Second attack on Saudi Shia mosque
Islamic State (ISIS) said it carried out a suicide bombing of a Shia mosque in Saudi Arabia last week that killed four people, the second such a attack in the kingdom in a week.
The bomber attempted to enter the mosque in the eastern city of Dammam, a witness told the Associated Press, but was foiled by young men who had set up checkpoints at the entrance. Video from inside the al-Anoud mosque showed the moment the bomb went off outside during the Friday sermon, which was about the previous Friday’s suicide bombing that also targeted a Shia mosque in Eastern province and killed 21 people.
Security had been tightened at mosques after the May 22nd attack and women were told to stay at home because there were not enough female guards to check them, another witness said.
The young men who stopped the suicide bomber were killed in the attack. Identified as Abdul-Jalil al- Arbash and Mohammed Hassan Ali bin Isa, the pair have been hailed as heroes with thousands of tributes pouring in on Twitter and YouTube.
In a statement released after the second bombing, ISIS claimed responsibility for the attack, saying its “Najd Province” fighters carried it out. The statement posted on a Facebook page used by the extremist group said a “soldier of the caliphate”, identified as Abu Jandal al-Jazrawi, killed himself up among “an evil gathering of those filth in front of one of their shrines in Dammam”. The name al-Jazrawi suggests the bomber was a Saudi national.
The statement called on Sunnis to “purify the land of the two shrines from the atheist rafida”, a derogatory term for Shias. Islamic State leader Abu Bakr al-Baghdadi has repeatedly called for attacks on the Saudi kingdom and Shias in particular.
The kingdom’s Shia minority, who mostly live in Eastern province, have long complained of marginalisation by the country’s institutions, a claim disputed by the government and the predominately Sunni religious institutions.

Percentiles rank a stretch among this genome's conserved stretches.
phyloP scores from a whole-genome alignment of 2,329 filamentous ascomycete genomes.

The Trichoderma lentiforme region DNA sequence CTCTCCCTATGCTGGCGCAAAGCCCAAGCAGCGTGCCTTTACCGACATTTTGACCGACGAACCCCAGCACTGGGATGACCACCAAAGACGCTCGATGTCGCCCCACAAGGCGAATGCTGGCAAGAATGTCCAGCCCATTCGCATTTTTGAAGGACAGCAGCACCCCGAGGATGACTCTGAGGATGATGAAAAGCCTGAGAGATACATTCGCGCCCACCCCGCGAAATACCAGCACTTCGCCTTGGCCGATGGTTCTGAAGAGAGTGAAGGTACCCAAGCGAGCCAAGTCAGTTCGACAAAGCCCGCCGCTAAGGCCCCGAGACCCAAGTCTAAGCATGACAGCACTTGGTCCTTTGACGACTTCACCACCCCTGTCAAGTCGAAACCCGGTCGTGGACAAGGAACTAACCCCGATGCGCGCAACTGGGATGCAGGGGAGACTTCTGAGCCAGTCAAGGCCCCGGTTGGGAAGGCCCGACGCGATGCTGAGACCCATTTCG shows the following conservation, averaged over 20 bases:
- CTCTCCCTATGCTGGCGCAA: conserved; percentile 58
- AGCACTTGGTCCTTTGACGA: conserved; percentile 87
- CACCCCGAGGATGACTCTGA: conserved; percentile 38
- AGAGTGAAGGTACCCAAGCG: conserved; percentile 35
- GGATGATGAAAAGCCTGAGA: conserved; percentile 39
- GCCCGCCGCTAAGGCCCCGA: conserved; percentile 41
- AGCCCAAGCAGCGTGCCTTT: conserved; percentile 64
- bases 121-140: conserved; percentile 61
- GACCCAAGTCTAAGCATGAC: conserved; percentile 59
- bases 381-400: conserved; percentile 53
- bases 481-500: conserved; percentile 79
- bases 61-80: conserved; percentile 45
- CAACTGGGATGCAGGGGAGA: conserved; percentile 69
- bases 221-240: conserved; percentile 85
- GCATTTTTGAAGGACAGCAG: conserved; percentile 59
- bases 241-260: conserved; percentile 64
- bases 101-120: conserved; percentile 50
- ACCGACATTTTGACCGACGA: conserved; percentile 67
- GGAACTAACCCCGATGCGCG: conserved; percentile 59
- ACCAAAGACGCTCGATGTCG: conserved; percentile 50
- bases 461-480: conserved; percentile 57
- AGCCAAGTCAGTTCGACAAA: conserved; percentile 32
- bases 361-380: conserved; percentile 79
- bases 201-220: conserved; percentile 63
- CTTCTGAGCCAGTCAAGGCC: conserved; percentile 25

In an effort to quash sectarian sentiment, the Saudi government and the country’s religious establishment quickly condemned the attacks and again called for national unity. Gulf Cooperation Council (GCC) head Abdul Latif Al Zayani described the bombing as a “cowardly criminal act that contradicts all principles of Islam and humanity”.
He reiterated the GCC’s commitment to “uprooting terrorism regardless of its reasons or perpetrators”.
After the May 22nd attack on the Ali Ibn Abi Taleb mosque, Saudi Arabia’s King Salman bin Abdul- Aziz Al Saud vowed to bring anyone involved in the “heinous crime” to justice.
“Anyone taking part, planning, supporting, cooperating or sympathising with this heinous crime will be held accountable and will be subject to legal accountability. He will receive the deserved punishment,” the king said in a statement carried by the official Saudi Press Agency (SPA).
Mosques in Eastern province are setting up closed-circuit cameras and women’s sections of mosques have been closed as a security measure after indications the second bomber dressed in woman’s clothing. Parking areas for mosques have been moved a significant distance from mosques and mobile phone jamming devices have been installed.
After the first suicide bombing, Interior Ministry official Bassam Attiyah said ISIS had divided the kingdom into five self-styled provinces. He said on state TV that the group’s short-term plans are to target the security forces and attack Shias to foment sectarian strife. They then plan to target foreigners, including those working in the Saudi oil industry, he said.
“What we are seeing now are the short-term plans,” he said.